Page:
Still Can't Call Your High School Principal "Douchebag" On Your Blog

After school officials stopped high school student and junior class secretary Avery Doninger from going forwards with her plans for a “Jamfest” music festival, she posted an exasperated rant on her Livejournal blog calling them “douchebags.” In retaliation, school officials kept the would-be Tracy Flick from running for re-election as class secretary senior year.

Fascism? A violation of Avery’s free speech rights? No. After Avery sued her principal and superintendent on First Amendment grounds, judges ruled school officials had “qualified immunity” from litigation. The court also said the livejournal post should be treated as “on-campus” speech.

This case has been around for a bit: It bubbled up to an appellate court over the summer, which sent it back down to district court. The Citizen Media Law Project tracks the legal maneuverings, and we think this latest decision ends it.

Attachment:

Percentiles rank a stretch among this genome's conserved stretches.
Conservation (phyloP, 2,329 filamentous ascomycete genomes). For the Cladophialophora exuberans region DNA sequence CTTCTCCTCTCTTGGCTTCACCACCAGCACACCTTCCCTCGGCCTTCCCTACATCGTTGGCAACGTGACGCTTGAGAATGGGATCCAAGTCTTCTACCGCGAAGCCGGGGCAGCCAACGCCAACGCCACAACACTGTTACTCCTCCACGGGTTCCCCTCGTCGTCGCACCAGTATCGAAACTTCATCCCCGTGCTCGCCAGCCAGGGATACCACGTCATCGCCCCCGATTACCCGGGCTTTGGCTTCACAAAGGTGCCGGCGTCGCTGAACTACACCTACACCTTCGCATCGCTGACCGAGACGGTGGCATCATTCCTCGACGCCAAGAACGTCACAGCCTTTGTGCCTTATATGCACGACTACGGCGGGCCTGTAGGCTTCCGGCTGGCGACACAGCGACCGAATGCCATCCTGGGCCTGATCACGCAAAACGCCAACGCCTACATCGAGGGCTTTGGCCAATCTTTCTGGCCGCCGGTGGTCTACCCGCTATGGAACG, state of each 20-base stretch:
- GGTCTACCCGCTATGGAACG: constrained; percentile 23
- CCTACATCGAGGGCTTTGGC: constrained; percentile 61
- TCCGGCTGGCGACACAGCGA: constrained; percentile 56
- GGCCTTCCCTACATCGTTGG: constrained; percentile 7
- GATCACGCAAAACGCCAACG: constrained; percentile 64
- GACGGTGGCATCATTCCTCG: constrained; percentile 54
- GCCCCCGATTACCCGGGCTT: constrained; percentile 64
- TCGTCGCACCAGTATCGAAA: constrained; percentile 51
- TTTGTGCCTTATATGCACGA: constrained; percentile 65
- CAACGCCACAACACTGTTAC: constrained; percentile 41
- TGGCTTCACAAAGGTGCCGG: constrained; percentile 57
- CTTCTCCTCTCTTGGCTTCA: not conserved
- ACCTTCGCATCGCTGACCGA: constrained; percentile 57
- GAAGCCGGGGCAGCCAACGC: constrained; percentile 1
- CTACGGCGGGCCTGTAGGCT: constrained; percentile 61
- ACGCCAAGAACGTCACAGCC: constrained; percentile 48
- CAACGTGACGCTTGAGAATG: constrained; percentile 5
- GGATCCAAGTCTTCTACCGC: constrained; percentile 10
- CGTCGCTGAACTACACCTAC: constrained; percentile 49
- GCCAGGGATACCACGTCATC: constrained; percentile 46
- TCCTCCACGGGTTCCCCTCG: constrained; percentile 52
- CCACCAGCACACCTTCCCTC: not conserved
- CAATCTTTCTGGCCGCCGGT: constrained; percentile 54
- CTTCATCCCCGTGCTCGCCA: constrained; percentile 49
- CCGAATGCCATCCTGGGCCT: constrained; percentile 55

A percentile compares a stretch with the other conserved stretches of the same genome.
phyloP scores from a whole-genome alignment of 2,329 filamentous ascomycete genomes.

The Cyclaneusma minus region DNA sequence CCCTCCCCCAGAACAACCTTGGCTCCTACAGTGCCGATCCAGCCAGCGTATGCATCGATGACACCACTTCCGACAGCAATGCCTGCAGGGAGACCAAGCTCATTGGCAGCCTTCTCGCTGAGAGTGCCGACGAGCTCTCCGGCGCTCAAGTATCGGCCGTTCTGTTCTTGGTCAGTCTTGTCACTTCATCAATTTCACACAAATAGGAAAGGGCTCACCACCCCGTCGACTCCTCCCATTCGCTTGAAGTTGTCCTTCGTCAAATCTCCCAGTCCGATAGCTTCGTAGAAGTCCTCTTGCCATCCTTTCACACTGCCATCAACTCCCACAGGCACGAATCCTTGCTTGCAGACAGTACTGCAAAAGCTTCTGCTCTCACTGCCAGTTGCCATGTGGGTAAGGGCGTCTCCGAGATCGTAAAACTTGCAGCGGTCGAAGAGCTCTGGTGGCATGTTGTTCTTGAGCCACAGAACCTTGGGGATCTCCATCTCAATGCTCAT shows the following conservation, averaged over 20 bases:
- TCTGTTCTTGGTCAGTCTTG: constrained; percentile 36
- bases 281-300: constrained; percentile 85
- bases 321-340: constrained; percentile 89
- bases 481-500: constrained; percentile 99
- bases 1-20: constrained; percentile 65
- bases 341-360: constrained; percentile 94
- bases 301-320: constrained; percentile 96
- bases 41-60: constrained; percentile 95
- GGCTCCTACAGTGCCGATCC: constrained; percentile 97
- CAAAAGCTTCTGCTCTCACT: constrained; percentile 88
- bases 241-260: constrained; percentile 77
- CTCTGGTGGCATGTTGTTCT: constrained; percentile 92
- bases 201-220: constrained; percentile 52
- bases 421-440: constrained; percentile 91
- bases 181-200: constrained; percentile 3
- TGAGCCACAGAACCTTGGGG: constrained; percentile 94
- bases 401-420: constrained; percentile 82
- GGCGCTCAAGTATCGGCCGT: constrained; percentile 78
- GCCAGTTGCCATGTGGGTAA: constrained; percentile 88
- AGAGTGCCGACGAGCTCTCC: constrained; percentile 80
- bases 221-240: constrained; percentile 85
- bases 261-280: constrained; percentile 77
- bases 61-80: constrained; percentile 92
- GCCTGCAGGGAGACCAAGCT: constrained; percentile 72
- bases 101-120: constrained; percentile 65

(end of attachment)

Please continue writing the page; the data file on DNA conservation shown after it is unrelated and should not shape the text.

We hope so, and applaud the judges. Best Avery learn manners in the relatively consequence-free environment of high school, before she one day ruins her career by calling her employer a “douchebag” on LinkedIn.

See Also:
Making A Gay MySpace Profile Of Your High School Principal Isn’t Defamation
Not Cool To Call Your Teacher “Douchebag” on Your Blog, Says US Court of Appeals

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